Pages: 264 Size: 7x10
Throughout World War II, Detroit's automobile manufacturers accounted for one-fifth of the dollar value of the nation's total war production, and this amazing output from "the arsenal of democracy" directly contributed to the allied victory. In fact, automobile makers achieved such production miracles that many of their methods were adopted by other defense industries, particularly the aircraft industry. In Arsenal of Democracy: The American Automobile Industry in World War II, award-winning historian Charles K. Hyde details the industry's transition to a wartime production powerhouse and some of its notable achievements along the way.
Hyde examines several innovative cooperative relationships that developed between the executive branch of the federal government, U.S. military services, automobile industry leaders, auto industry suppliers, and the United Automobile Workers (UAW) union, which set up the industry to achieve production miracles. He goes on to examine the struggles and achievements of individual automakers during the war years in producing items like aircraft engines, aircraft components, and complete aircraft; tanks and other armored vehicles; jeeps, trucks, and amphibians; guns, shells, and bullets of all types; and a wide range of other weapons and war goods ranging from search lights to submarine nets and gyroscopes. Hyde also considers the important role played by previously underused workers-namely African Americans and women-in the war effort and their experiences on the line.
Arsenal of Democracy includes an analysis of wartime production nationally, on the automotive industry level, by individual automakers, and at the single plant level. For this thorough history, Hyde has consulted previously overlooked records collected by the Automobile Manufacturers Association that are now housed in the National Automotive History Collection of the Detroit Public Library. Automotive historians, World War II scholars, and American history buffs will welcome the compelling look at wartime industry in Arsenal of Democracy.
Arsenal of Democracy will surprise and educate those of us for whom Rosie the Riveter has always implied a smooth, patriotic, even happy transformation of industry in the nation’s interests.
– John W. Presley, Journal of American Culture
Hyde's well-researched volume will enlighten serious students of the war...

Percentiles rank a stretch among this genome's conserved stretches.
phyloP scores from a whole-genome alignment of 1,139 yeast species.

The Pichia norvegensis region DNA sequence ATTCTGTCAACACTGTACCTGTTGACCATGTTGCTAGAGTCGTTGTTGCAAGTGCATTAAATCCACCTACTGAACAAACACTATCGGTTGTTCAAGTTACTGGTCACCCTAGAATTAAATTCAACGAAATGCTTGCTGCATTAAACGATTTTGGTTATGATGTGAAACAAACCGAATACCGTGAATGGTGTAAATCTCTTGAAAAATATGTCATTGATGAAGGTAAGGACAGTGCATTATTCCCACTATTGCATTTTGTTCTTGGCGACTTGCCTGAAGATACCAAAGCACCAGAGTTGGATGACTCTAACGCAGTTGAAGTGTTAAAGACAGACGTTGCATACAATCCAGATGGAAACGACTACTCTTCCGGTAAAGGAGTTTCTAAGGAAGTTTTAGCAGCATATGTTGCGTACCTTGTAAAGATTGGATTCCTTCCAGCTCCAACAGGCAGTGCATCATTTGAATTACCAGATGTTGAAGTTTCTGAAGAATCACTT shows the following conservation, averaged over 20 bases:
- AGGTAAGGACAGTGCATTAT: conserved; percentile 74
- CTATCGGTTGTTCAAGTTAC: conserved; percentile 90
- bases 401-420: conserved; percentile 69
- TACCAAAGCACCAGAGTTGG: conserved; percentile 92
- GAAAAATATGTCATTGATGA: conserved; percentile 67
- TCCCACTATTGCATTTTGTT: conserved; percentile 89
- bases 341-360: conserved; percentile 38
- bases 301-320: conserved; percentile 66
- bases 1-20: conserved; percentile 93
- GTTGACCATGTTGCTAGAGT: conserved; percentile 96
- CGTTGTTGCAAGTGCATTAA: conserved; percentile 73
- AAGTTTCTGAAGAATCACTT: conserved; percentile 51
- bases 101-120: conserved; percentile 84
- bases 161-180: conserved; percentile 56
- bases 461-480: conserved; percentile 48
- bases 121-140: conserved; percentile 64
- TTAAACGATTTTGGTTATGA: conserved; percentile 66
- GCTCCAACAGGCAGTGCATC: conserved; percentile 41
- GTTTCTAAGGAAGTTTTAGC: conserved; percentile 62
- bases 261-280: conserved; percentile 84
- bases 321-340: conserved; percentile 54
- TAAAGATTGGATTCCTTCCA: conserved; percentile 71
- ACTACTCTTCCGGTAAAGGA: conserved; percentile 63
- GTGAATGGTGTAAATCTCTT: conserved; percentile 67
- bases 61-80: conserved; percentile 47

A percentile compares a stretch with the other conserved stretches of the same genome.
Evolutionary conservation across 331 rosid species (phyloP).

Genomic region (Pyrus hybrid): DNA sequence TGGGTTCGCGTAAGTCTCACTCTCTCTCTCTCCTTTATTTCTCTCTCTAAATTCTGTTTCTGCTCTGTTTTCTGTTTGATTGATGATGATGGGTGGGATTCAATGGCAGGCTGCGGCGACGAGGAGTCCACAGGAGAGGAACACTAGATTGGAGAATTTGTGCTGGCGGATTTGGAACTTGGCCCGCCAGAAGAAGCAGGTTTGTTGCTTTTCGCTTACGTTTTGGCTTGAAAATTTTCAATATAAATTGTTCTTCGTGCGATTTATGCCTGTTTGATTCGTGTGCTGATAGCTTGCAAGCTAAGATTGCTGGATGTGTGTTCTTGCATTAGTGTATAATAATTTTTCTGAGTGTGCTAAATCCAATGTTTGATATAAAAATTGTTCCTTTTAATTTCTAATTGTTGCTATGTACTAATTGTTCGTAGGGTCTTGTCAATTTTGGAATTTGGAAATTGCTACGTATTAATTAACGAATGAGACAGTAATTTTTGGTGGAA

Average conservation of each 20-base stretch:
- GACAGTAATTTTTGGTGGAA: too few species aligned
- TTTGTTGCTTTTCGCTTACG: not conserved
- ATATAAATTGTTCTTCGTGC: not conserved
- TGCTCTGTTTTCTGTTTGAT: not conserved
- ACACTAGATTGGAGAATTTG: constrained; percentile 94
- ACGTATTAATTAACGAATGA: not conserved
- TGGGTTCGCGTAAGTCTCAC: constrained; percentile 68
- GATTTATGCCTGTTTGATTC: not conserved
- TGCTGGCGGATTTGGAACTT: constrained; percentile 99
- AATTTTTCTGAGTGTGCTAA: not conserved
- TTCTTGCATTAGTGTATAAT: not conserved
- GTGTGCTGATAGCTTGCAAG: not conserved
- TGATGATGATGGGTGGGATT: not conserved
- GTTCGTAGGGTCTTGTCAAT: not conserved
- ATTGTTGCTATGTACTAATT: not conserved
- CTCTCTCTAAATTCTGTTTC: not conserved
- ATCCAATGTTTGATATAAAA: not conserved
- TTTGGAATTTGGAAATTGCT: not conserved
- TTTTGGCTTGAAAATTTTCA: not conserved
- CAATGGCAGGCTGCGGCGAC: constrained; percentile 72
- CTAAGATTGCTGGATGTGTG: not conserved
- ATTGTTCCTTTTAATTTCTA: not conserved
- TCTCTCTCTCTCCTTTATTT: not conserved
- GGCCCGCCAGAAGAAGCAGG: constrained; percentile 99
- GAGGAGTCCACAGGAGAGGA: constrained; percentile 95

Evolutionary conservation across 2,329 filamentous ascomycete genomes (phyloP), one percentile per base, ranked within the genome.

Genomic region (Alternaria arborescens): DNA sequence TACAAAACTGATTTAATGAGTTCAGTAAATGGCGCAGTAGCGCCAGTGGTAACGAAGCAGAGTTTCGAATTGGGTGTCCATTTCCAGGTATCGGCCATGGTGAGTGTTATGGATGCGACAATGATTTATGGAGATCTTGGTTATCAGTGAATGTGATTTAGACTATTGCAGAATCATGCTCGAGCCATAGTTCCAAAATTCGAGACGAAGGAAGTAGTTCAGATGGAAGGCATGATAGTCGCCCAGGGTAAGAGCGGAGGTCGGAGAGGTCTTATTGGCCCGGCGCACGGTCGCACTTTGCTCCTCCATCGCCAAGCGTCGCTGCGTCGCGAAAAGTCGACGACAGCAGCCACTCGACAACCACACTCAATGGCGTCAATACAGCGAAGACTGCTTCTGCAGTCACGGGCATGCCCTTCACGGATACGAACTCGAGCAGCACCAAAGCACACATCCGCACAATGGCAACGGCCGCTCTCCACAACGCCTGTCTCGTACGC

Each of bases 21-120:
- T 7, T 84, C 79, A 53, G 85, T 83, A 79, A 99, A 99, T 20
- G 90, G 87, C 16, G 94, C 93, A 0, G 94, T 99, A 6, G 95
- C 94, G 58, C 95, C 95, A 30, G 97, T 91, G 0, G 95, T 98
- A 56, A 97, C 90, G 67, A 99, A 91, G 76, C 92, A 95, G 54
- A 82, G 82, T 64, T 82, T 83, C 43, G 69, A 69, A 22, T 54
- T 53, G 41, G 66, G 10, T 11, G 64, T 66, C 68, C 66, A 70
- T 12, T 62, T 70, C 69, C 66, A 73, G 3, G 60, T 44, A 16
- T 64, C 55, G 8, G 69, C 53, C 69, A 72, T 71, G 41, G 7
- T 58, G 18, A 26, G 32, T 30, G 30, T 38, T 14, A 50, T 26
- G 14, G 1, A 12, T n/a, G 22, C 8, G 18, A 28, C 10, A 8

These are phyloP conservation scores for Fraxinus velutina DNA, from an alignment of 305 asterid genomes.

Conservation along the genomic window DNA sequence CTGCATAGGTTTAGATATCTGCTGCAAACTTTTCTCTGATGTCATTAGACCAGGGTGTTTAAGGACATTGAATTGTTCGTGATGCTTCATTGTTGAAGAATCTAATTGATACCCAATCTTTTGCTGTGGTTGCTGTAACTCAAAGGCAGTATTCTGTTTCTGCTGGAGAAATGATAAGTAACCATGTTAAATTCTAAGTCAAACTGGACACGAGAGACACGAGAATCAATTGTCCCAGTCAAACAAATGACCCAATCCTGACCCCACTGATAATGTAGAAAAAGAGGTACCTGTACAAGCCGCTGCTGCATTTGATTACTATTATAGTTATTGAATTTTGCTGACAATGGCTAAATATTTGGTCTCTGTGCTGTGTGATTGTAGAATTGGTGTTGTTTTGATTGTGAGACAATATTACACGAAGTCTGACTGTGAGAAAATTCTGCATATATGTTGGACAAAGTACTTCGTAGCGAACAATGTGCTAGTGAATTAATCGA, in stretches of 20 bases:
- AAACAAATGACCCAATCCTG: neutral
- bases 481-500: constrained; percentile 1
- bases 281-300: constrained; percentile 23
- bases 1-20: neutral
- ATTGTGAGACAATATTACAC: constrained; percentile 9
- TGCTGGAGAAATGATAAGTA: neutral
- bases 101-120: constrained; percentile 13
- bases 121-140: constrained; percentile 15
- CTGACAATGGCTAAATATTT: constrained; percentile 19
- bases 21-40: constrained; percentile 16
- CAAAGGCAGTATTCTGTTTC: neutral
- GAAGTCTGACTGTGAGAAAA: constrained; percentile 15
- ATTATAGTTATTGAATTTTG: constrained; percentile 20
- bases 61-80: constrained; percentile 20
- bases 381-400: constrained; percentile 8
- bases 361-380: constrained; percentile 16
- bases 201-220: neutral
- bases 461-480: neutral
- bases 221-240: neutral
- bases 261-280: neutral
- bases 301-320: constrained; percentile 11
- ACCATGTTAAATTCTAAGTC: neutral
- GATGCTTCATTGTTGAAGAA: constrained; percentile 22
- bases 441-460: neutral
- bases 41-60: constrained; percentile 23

– Donald Lateiner, Michigan War Studies Review
Heavily researched and scrupulously presented... Extensive notes and an index round out this excellent addition to military and World War II history shelves.
– James A. Cox, Midwest Book Review
The American automobile industry's rapid conversion from civilian to military production was one of the keys to Allied victory in World War II. In retrospect that conversion appears smooth and seamless. Charles K. Hyde demonstrates that it was in fact fraught with many technical, political, and social challenges. Arsenal of Democracy is an engaging portrait of what was arguably the auto industry's 'finest hour.'
– Robert Casey, retired curator of transportation, Henry Ford Museum
The book clearly shows the enormous impact of WWII and the auto industry's essential role. There would have been no victory without the arsenal. Summing up: Highly recommended.
– C. J. Myers, Choice
This well-written book is one of the most important studies of industrial mobilization to appear in a long time. . . In addition to anyone interested in the history of industrial Michigan, this study should appeal to historians of technology, business, and the US war economy who have long waited for a comprehensive portrait of the automobile industry in World War II.
– Thomas Heinrich, Baruch College, City University of New York, Michigan Historical Review
Many people have written about war production in World War II, but Hyde stands among the few who teach us new things about how it worked.
– Mark R. Wilson, Business History Review
American manufacturing prowess is on full display in this masterful study of automobile makers and parts suppliers who shifted gears to achieve miracles of military production in World War II. Hyde proves that modern wars are won not just on battlefields but also on assembly lines and shop floors.
– Patrick Malone, professor emeritus, Brown University
Charles K. Hyde wrote the definitive history of Detroit’s role [in World War II] . . .
– Mark Phelan, Detroit Free Press
2014 State History Award - Result: Winner
2014 ForeWord Book of the Year Award - Result: Winner of the Bronze Medal in the category of War & Military
2014 Next Generation Indie Book Awards - Result: Finalist in the Military category.